INDEX - HEALTHwww.islandbreath.org ID#0810-10
SUBJECT: EUROPE & GMO FOOD
SOURCE: SHANNON RUDOLPH email@example.com
POSTED: 14 DMAY 2008 - 11:00pm HST
Setback for Sarkozy on French GM bill
image above: French President Nicolas Sarkozy's government suffers a setback on GMOs
from French Press Agency (AFP) on 13 May 2008
French President Nicolas Sarkozy's government suffered a setback on Tuesday as lawmakers unexpectedly threw out a controversial bill on genetically-modified (GM) crops.
Although Sarkozy's ruling right holds an absolute majority in the National Assembly, one third of his UMP party rebelled and joined left-wing lawmakers to vote out the text on technical grounds, by a whisker-thin 136 votes to 135.
Cheers broke out outside the parliament building where anti-GM campaigners had gathered in protest as the bill, which aimed to bring France into line with a 2001 European Union law, was rejected.
Anti-globalisation activist Jose Bove, who has been jailed several times for ripping up GM crops, called it a "historic victory".
"This is a collective victory for the citizens of this country who refuse GMOs (genetically-modified organisms). The government will not be able to do anything it wants after this," said a cheering Bove.
Left-wing critics attacked the legislation, drawn up following a national conference on the environment last October, as lacking strong enough safeguards to protect conventional crops from possible contamination from GMOs.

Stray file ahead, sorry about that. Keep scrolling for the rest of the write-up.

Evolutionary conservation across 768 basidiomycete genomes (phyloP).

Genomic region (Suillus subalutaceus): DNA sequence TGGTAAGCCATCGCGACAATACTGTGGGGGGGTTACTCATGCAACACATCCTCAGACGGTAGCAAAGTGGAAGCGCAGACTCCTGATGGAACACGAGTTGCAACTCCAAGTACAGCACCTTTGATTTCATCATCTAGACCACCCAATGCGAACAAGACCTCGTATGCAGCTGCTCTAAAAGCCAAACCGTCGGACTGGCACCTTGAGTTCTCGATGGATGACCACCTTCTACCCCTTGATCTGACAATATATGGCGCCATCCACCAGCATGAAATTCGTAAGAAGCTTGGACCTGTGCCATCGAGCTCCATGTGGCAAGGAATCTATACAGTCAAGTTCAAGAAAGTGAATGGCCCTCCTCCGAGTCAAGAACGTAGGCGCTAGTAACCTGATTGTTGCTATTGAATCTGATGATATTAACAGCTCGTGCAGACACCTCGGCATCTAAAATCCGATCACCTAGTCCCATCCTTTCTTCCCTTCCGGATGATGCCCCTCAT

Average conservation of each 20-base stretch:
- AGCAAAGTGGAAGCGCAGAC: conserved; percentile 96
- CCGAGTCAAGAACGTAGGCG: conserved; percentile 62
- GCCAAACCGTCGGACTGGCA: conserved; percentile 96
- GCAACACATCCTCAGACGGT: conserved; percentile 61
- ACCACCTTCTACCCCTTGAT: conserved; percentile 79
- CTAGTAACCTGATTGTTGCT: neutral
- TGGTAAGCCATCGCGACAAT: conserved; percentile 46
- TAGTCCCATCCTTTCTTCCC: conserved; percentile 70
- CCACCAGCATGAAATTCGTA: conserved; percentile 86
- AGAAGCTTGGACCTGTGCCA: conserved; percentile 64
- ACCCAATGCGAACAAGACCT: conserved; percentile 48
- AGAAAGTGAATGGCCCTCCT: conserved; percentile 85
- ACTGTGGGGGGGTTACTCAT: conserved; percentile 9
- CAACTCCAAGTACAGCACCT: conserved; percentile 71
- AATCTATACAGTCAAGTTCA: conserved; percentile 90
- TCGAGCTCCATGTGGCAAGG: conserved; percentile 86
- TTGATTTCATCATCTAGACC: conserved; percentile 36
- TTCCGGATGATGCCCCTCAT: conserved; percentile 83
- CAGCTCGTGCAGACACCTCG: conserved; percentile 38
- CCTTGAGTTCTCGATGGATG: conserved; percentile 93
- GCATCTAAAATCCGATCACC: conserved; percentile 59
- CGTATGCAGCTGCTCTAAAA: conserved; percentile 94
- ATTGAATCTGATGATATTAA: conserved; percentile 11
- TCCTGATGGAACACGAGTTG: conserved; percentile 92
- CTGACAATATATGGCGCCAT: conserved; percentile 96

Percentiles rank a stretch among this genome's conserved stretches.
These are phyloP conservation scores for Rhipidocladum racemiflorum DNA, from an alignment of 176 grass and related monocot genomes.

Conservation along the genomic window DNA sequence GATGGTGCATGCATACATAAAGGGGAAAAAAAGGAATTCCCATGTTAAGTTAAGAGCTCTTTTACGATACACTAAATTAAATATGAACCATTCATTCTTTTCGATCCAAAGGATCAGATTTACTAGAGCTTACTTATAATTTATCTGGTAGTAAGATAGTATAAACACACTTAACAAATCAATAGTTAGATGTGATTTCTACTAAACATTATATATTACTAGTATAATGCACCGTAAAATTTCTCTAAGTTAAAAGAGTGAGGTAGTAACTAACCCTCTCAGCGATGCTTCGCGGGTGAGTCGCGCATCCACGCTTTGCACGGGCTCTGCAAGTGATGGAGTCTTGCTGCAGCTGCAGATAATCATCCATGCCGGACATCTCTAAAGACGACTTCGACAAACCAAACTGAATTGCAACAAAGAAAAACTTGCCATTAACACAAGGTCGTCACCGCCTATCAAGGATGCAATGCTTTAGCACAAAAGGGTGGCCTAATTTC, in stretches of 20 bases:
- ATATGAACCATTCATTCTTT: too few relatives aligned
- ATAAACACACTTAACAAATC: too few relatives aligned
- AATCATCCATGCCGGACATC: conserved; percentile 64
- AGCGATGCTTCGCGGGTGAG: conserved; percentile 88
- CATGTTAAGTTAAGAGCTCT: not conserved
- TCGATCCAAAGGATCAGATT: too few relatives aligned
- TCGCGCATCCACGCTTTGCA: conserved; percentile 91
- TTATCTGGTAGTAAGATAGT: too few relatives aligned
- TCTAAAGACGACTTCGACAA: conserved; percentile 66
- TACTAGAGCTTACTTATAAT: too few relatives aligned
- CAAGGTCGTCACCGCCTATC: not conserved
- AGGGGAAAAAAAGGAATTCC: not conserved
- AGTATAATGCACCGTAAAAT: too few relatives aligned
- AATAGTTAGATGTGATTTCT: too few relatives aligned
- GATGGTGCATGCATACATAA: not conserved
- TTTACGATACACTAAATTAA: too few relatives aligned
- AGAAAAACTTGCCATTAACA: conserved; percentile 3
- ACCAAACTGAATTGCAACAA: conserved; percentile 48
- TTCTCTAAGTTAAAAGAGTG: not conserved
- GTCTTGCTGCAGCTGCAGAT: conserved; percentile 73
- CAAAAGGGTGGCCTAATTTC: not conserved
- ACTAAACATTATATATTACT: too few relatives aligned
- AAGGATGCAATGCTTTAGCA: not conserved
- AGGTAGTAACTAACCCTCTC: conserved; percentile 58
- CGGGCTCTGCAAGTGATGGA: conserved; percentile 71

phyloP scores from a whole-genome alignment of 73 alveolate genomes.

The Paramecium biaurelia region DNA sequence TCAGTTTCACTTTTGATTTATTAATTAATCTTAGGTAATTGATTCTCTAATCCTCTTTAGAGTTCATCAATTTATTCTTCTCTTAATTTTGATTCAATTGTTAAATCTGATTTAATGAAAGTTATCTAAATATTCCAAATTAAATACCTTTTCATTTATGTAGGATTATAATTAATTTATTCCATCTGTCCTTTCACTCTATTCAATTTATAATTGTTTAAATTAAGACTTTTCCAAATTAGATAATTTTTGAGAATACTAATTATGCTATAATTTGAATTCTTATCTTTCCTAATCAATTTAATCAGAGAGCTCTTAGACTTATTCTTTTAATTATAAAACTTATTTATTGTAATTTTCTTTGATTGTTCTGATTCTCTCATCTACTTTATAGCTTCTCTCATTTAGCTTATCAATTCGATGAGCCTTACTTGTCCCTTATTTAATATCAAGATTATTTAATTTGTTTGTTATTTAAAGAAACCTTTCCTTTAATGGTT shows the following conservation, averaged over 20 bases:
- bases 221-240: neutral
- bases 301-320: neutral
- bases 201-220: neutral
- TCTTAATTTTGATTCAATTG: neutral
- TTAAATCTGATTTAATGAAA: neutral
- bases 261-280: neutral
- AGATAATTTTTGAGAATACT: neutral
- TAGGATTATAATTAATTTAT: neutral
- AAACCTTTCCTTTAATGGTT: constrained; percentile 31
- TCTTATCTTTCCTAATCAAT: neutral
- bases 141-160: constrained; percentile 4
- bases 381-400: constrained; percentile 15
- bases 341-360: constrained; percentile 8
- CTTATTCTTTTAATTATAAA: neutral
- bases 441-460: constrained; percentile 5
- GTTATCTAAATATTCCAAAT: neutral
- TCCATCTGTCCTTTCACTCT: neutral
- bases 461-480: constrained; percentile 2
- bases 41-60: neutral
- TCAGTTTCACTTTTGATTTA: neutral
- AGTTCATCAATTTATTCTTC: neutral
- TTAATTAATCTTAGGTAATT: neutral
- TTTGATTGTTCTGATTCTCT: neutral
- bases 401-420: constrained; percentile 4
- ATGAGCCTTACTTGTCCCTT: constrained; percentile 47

They also attacked its plans to make ripping up GM crops, a tactic of choice for French anti-GM activists, a criminal offence punishable by up to two years in jail.
Opposition among members of Sarkozy's UMP party was for different reasons: many argued the text gave too much ground to environmentalists by making it compulsory to publicly disclose any GM field under cultivation.
Green party deputy Noel Mamere said the National Assembly vote was "a fine lesson for the government and for Nicolas Sarkozy", while Greenpeace said it was "happy" the text had been voted out.
GM crops have proved divisive even in French government ranks, where Environment Minister Jean-Louis Borloo and his junior minister, Nathalie Kosciusko-Morizet, have openly clashed on the issue.
Prime Minister Francois Fillon said the text would be submitted to a new vote in both the lower-house National Assembly and the supper house Senate, and that a bi-partisan committee would meet Wednesday to start studying the text.
But the Socialist opposition warned the government it would not accept the text being forced through parliament.
Reflecting widespread public hostility to GM crops in France, the government in February banned the only strain of genetically-modified corn currently grown in France, MON810, produced by the US agribusiness giant Monsanto.
GM crops cover less than one percent of farmland in France, Europe's top agricultural producer.
While production of GM maize remains small, it has increased: some 22,000 hectares (54,000 acres) of the crop were planted in France in 2007, up from 5,000 hectares in 2006.
for more see:
Island Breath: Monsanto wants it all 4/21/08
Island Breath: Syngenta spraying near school 2/17/08
Island Breath: Spray Ban Bill 2/1/08
Island Breath: Bill to restrict herbicide 1/24/08
Island Breath: Maluia WCMS 7/10/07
Island Breath: Syngenta Poisoning II 2/23/07
Island Breath: Syngenta Poisoning I 1/12/07